But Ben-David said the government has relied too heavily on a quick fix. With heavy lobbying from ultra-Orthodox parties that often prove crucial in forming government coalitions, Israel has increased welfare payments fivefold since 1970, while the standard of living has doubled, he said.
Nearly a decade ago, Prime Minister Benjamin Netanyahu, who was then finance minister, won praise for slashing welfare payments, including monthly per-child allowances. But last year Netanyahu, in a nod to his right-wing coalition partners, agreed to nearly double some child allowances.
Reasons differ for the non-employment of Arabs and ultra-Orthodox Jews.
Over the last 30 years, the percentage of working ultra-Orthodox men has decreased because of government programs that subsidize their religious study, experts say.
Such programs are now facing a backlash from Israel's secular and non-Orthodox citizens. A radio talk-show host recently described ultra-Orthodox Jews as "parasites." Tel Aviv's mayor said the fast-growing ultra-Orthodox community was "endangering" the economic strength of the "silent majority."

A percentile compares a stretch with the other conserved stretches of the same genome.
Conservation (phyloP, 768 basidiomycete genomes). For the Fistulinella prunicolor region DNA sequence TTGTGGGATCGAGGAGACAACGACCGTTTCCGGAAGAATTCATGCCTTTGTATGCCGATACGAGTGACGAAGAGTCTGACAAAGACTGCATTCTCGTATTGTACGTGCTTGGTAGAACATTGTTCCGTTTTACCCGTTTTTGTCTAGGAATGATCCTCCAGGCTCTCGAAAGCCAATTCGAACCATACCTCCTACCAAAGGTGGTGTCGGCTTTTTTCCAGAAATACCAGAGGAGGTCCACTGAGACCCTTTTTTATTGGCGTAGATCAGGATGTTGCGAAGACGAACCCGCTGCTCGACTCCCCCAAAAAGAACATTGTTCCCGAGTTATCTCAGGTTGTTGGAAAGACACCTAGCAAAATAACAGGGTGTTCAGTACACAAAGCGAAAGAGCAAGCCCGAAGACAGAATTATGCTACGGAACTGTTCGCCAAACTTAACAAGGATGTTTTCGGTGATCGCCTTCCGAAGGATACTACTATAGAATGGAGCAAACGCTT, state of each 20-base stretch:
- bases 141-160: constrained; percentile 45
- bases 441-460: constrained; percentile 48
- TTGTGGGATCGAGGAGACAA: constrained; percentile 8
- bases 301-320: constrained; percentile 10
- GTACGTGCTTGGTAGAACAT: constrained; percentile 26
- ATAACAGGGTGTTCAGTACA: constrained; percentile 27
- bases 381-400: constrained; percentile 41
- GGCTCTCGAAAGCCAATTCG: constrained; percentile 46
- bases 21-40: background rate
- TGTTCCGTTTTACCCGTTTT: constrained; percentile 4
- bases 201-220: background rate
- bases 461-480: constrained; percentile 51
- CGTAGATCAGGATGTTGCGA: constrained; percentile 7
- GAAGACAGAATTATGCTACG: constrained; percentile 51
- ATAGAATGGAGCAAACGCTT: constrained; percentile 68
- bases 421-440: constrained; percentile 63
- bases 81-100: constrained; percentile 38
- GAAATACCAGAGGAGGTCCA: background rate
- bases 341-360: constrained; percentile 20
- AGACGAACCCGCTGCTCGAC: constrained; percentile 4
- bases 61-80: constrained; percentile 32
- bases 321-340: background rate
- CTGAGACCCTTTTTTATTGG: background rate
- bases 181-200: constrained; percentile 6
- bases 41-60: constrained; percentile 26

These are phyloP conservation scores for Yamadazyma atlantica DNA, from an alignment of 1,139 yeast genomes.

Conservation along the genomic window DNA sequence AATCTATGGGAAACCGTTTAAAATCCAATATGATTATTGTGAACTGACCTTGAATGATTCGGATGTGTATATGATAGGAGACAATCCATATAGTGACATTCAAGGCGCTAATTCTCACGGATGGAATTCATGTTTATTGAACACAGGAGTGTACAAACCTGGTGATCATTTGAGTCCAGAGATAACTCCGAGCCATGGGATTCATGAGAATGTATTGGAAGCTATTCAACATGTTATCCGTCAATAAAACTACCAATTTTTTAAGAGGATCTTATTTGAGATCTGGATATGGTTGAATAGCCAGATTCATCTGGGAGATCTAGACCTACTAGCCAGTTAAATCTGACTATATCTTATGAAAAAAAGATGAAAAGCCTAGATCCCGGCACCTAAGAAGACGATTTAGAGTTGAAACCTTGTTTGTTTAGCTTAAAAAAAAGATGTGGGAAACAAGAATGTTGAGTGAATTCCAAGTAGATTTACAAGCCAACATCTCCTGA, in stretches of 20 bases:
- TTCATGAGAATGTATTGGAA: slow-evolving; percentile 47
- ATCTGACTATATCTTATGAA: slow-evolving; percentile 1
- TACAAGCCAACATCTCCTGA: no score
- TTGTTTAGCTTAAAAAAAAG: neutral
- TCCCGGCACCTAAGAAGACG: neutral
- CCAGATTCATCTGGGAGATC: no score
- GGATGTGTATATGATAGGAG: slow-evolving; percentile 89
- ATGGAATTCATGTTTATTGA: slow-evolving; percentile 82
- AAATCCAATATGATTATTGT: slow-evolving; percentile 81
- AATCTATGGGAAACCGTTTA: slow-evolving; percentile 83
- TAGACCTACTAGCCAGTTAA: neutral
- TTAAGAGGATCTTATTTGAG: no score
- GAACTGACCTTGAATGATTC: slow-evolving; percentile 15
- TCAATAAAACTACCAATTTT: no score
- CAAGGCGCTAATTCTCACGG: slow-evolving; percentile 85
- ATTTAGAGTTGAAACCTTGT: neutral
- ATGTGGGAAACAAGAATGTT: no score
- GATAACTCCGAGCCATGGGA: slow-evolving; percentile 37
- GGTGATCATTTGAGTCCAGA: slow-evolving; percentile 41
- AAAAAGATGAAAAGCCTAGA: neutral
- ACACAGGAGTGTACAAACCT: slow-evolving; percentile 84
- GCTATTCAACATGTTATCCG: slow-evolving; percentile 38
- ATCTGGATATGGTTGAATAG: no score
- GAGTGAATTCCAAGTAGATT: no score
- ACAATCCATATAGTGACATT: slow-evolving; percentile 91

But defenders of the ultra-Orthodox credit them with preserving Israel's Jewish identity, saying that without the high birth rates of ultra-Orthodox families, Israel could see an Arab majority in future generations.
"Some people drive a taxi, others pray," said Robert Zwirn, 63, a former doctor from Brooklyn who moved to Israel 20 years ago and gradually gave up his practice to adopt an ultra-Orthodox lifestyle. "But the Messiah won't come on the merit of you driving a taxi. It will be on the merit of our prayer."
For their part, many Arab Israelis say they want to work but are often shut out due to discrimination, poor schools and inadequate government services.
"If I were Jewish, it would have been much easier to find work," said Salwa Idreis, 30, an Arab Israeli from Jerusalem who, despite earning a law degree, has been unable to find a job for five years.
"People don't trust us because we are Palestinian," said the mother of four. Even Arab-owned law firms won't give her a job because they think Jewish attorneys will draw more customers, she said.
With a rising rate of non-employment, many working, tax-paying Israelis are opting to leave the country.
Computer technician Avner Coopman, 40, and his librarian wife joined the flight six months ago, quitting their jobs and moving their two children, 9 and 11, to a Vancouver suburb. They say they're confident Canada offers more security, better education and a higher standard of living.
"The math was simple," Coopman said, predicting that tax and poverty in Jerusalem will soar in the coming years. "It wasn't so much about me, but about what my kids will face in 30 years."
Ben-David said Israel should act now to prevent a financial collapse that a nation with many enemies can ill afford.
"In this neighborhood, you don't get many chances," Ben-David said. "For us [the opportunity to create a state] only comes around every 2,000 years."
Batsheva Sobelman in The Times' Jerusalem Bureau contributed to this report.